Although Roger Fenton's photographic career lasted for only 11 years, he exerted a profound influence on the medium. Trained as a lawyer, he began to paint in the early 1840s, studying in Paris with Michel-Martin Drölling and later in London with Charles Lucy. But in 1851 he took up photography and produced a distinguished and varied body of work. He was a pivotal figure in the formation of the Photographic Society (later known as the Royal Photographic Society), garnering support from Queen Victoria and Prince Albert. He is best known for his 1855 photographs made during the Crimean War, among the first to document war. But he also made ambitious studies of English cathedrals, country houses, and landscapes as well as portraits of the royal family, a series of still lifes, and studies of figures in Asian costume.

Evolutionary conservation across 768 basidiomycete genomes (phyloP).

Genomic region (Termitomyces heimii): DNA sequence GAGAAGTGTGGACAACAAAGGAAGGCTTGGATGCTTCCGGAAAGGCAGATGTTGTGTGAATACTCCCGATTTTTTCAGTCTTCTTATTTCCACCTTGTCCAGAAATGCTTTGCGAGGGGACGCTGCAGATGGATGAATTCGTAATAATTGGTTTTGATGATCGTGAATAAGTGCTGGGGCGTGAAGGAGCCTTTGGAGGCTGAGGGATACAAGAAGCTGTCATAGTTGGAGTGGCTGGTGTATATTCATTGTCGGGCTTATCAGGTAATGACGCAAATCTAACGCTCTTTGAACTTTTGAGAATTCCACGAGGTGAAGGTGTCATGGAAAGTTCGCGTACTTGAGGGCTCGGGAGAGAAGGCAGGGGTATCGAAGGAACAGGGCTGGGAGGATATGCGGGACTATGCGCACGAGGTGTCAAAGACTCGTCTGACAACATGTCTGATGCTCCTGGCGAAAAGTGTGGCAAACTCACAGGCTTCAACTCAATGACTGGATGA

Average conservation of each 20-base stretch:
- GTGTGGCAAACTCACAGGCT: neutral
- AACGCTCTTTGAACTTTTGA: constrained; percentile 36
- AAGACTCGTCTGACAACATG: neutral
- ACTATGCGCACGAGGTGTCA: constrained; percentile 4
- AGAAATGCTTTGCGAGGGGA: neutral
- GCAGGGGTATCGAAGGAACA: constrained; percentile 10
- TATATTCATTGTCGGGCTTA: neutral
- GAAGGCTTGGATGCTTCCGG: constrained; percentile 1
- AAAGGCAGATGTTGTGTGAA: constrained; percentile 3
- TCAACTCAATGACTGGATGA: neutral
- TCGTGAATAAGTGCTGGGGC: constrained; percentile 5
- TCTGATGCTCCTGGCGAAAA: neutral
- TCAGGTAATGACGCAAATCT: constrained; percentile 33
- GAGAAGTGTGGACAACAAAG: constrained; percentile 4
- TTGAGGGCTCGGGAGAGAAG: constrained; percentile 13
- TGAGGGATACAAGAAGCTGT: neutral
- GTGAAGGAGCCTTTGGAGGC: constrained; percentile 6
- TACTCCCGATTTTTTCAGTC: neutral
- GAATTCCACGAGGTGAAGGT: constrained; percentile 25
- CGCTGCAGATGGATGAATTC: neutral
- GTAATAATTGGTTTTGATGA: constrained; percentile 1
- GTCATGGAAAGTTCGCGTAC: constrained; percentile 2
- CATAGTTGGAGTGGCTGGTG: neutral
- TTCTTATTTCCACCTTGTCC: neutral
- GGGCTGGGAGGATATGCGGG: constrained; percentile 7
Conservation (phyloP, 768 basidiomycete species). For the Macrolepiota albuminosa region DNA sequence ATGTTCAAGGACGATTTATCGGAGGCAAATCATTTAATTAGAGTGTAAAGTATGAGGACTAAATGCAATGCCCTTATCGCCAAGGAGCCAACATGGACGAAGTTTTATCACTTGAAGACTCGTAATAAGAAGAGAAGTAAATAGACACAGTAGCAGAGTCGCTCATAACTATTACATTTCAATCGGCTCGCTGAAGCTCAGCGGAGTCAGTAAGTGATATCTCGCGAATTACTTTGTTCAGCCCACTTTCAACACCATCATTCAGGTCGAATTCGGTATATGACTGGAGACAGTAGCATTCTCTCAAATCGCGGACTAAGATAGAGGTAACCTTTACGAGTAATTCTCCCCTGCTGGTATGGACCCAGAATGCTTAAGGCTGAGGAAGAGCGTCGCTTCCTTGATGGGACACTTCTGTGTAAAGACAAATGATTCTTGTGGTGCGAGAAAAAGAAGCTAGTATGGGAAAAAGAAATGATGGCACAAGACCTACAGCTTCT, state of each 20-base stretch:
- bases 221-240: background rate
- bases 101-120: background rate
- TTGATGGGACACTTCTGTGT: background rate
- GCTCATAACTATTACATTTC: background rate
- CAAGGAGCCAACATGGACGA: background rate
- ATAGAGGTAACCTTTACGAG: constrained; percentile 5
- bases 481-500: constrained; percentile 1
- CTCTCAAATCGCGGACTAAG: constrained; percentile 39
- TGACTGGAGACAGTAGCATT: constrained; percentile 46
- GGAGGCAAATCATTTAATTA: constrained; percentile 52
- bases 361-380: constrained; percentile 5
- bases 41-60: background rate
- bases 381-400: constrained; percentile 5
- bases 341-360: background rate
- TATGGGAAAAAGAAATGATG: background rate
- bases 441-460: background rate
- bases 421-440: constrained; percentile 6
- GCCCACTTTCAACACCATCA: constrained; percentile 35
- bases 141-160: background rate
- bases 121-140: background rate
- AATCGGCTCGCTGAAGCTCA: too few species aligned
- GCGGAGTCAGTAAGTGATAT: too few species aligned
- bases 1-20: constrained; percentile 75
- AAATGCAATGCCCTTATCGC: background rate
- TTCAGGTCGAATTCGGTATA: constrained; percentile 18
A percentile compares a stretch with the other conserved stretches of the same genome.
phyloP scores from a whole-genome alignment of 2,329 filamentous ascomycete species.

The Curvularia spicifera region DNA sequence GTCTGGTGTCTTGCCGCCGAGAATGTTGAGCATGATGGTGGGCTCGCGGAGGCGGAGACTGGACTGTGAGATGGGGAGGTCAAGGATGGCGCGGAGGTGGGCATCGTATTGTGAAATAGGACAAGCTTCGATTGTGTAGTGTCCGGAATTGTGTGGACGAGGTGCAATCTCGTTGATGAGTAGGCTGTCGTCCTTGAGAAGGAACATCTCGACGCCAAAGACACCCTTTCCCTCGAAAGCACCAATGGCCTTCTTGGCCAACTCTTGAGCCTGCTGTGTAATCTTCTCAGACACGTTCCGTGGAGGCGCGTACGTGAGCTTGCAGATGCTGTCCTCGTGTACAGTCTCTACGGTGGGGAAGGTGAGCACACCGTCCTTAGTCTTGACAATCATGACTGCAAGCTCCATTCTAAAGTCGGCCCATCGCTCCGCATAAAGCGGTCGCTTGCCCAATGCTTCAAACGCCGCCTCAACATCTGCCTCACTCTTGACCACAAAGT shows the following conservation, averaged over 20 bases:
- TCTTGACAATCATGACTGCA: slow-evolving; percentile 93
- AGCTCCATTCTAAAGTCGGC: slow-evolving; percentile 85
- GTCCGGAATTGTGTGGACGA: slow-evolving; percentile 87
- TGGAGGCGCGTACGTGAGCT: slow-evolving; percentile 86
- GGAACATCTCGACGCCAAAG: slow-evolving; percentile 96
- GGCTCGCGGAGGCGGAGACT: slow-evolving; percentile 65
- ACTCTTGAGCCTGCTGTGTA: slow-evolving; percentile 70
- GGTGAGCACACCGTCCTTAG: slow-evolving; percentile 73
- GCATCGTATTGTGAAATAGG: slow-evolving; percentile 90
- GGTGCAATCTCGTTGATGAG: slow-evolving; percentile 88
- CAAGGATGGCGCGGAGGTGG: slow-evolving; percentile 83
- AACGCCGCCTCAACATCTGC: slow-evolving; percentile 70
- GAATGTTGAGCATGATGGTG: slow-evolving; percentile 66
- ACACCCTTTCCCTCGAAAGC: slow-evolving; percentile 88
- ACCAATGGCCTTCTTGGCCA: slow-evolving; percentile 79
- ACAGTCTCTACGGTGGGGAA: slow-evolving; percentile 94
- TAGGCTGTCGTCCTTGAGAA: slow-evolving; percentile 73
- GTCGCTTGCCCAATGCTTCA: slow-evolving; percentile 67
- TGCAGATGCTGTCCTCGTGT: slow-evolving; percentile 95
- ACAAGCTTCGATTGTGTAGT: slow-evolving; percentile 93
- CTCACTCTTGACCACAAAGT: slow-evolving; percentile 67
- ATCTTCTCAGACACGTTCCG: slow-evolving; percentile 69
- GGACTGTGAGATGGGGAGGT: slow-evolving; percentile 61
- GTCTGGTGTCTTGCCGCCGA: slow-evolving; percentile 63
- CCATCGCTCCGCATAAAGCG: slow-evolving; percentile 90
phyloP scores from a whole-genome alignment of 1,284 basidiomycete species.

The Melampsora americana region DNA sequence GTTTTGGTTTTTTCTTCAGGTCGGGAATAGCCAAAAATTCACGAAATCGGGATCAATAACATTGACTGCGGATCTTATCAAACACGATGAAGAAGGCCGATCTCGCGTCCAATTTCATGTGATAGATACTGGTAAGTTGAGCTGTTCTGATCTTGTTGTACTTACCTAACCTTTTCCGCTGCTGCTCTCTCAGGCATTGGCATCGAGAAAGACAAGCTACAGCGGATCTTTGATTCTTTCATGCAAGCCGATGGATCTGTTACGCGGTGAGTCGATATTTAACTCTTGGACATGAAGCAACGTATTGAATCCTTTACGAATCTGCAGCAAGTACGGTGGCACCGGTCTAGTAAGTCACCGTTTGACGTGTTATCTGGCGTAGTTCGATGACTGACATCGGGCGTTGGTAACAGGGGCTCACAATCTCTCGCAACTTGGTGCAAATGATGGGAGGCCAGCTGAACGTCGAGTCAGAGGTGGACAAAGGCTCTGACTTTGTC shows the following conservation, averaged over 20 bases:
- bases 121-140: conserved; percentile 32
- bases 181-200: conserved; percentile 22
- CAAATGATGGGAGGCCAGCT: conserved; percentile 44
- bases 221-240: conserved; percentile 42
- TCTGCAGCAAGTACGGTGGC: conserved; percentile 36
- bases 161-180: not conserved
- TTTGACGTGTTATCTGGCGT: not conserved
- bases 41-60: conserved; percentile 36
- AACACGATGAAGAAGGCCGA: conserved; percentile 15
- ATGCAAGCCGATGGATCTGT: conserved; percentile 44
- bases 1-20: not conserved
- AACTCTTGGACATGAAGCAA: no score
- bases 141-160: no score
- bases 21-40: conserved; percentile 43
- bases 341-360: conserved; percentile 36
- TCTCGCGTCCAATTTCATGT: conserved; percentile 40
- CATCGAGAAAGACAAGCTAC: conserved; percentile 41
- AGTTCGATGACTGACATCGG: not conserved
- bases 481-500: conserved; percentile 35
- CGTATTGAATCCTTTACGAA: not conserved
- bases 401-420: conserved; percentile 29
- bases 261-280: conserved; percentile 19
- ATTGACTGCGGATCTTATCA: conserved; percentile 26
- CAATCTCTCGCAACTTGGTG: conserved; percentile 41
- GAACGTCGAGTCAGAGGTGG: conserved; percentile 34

When Fenton first began to make photographs, he generally posed figures in a fairly stiff, even anecdotal manner. But in 1854 he began to use figures to create a sense of tension at once intriguing and compelling. The Cloisters, Tintern Abbey shows this more dynamic approach. Fenton placed people in three groups, not interacting with one another but engaging in silent and solitary dialogue with their decaying surroundings. Tintern Abbey had, of course, inspired many artists and poets to reflect on both "the life of things"—as William Wordsworth wrote in his 1798 poem, "Lines Composed a Few Miles above Tintern Abbey"—and on the transitory nature of life itself.
Inscription printed on mount, lower center verso: The Cloisters, Tintern Abbey Photographed & Published by R. Fenton, Oct. 1st, 1854
Marks and Labels
(Charles Isaacs Photographs, Malvern, PA): NGA purchase, 2004.